Java Devs Using Microsoft VS Code: Upgrade to Java 11 Now

Microsoft has issued a "Call for Action" to Java developers using its Visual Studio Code (VS Code) source-code editor to make sure their code runs on Java 11 or above, soon.

VS Code for Java requires the Eclipse JDT Language Server (a.k.a., which is an open source Java-language-specific implementation of the Language Server Protocol, incubating at the Eclipse Foundation. The Eclipse Project Committee (PMC) decided in March to make Java 11 the minimum requirement for the September 2020 release of the Eclipse Project (v4.17), which includes the JDT. That change, which could go into effect as early as July 2020, means that the Java 11 requirement will apply effectively to VS Code for Java. It also means that VS Code users who do upgrade will be able to use the latest version of the Jetty Java HTTP (Web) server and Java Servlet container, Jetty 11.

"Please note, this is not a requirement to migrate your projects to Java 11," said Yaojin Yang, senior program manager in Microsoft's Developer Division, in a blog post. "VS Code for Java will still be possible to compile and run Java applications from Java 1.5 to 14."

The Eclipse Platform Project is the core and original project of the Eclipse Foundation. (The foundation is home to more than 485 projects as of this writing.) It's a Java-based, extensible, open-source development platform that provides the foundation for the Eclipse IDE.

Microsoft's open-source, cross-platform VS Code relies heavily on language servers like to provide programming-language-specific "smarts," such as source code auto-completion, Go To Definition, Find All References, IntelliSense and so on.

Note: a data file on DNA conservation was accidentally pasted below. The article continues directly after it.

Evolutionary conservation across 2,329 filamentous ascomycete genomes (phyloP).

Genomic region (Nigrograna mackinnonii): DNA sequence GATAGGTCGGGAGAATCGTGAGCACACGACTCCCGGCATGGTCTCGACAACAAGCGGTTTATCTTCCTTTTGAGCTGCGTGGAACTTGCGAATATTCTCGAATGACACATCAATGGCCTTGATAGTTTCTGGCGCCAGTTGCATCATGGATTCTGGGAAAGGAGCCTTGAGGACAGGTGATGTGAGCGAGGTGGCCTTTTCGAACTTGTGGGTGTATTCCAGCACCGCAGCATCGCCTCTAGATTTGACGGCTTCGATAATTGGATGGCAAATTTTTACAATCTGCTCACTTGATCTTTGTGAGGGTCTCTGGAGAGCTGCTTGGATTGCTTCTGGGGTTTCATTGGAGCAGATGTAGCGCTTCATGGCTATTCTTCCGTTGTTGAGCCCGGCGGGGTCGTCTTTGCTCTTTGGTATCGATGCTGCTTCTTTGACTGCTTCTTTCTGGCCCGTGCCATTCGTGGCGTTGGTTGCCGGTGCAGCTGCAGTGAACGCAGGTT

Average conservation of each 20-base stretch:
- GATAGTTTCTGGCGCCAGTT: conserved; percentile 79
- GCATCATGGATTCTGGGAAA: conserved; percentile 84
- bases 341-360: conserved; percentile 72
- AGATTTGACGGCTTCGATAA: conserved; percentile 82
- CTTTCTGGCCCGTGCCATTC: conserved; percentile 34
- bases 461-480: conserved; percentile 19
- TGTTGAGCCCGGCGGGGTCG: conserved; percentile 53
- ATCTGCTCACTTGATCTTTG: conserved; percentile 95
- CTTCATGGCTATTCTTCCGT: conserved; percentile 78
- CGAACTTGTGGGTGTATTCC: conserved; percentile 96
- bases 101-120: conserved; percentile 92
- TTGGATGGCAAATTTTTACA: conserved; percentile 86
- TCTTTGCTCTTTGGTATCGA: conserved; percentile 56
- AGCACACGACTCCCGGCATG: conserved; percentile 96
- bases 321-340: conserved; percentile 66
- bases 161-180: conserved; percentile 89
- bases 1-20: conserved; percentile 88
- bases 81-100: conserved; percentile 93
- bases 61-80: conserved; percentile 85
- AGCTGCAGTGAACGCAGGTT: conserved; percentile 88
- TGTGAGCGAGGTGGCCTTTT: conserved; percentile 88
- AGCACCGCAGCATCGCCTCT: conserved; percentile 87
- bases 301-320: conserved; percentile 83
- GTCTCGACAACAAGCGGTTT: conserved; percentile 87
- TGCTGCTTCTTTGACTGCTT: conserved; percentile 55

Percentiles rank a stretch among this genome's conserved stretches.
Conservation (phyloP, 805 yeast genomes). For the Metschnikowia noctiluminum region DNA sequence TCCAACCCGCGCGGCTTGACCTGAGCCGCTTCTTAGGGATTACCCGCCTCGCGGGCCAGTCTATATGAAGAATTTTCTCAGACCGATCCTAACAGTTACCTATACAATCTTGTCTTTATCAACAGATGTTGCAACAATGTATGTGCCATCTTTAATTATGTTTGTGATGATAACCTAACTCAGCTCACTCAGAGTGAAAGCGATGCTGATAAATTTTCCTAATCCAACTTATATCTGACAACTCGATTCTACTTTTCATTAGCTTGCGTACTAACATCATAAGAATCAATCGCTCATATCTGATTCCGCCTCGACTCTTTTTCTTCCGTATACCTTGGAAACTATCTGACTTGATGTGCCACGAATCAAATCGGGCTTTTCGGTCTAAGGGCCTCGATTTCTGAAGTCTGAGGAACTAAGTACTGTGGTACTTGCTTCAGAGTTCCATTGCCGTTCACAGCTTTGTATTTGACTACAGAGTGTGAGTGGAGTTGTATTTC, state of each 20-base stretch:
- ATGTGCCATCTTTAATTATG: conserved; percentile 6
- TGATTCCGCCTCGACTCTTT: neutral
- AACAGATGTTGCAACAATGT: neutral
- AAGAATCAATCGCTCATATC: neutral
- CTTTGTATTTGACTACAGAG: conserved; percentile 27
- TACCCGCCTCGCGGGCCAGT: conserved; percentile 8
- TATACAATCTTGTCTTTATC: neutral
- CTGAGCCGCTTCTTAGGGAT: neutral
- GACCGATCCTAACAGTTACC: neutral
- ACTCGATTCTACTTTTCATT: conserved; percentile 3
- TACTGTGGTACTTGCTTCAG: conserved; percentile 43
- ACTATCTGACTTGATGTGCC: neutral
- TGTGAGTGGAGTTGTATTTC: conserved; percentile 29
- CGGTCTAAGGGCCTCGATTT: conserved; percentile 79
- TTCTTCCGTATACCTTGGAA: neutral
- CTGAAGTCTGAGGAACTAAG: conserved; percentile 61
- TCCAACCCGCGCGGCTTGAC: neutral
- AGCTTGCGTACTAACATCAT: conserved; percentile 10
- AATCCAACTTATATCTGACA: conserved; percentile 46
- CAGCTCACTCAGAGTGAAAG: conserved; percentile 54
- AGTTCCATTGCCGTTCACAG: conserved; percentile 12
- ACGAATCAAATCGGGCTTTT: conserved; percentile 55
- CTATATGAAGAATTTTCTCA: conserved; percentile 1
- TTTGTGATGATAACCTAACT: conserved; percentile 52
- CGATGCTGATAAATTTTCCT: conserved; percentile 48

Java 11 was released in September 2018 and has reached 28 percent usage among developers, according to a recent survey.

Details about checking Java SDK versions and upgrading are provided in the "Configuring your development environment to use a JDK" documentation on the Java in VS Code Web site.

The list of enhancements in the June 2020 update, provided via an assortment of extensions, includes:

  • New Java pack installer for macOS: A similar installer, which includes all the necessary dependencies and extensions, was previously available for Windows. The macOS version is available here. (Note: clicking on link may initiate download.)
  • Code completion for Lightweight Mode: This feature boosts Syntax Mode (just renamed Lightweight Mode), which was unveiled in March, and which lets developers read and navigate source code right after a source file or folder is opened, even if external dependencies are still being resolved. Functionality is boosted by the addition of code completion, which previously didn't work until projects were fully resolved. Now, developers can expect code completion within about 10 seconds or so after a fresh workspace is opened.
  • Maven for Java and Java Test Runner extensions: These extensions, recently released in new versions, have new functionality. "On Maven for Java, we improved support for PowerShell and fixed a couple of issues, Yang said in his post. "On Java Test Runner, we started to support JUnit 5's @Testable in Code Lenses. For details, please refer to Maven for Java and Java Test Runner."

He also included a short FAQ on how to add jar or classpath to answer developer questions about how that works.

About the Author

David Ramel is an editor and writer for Converge360.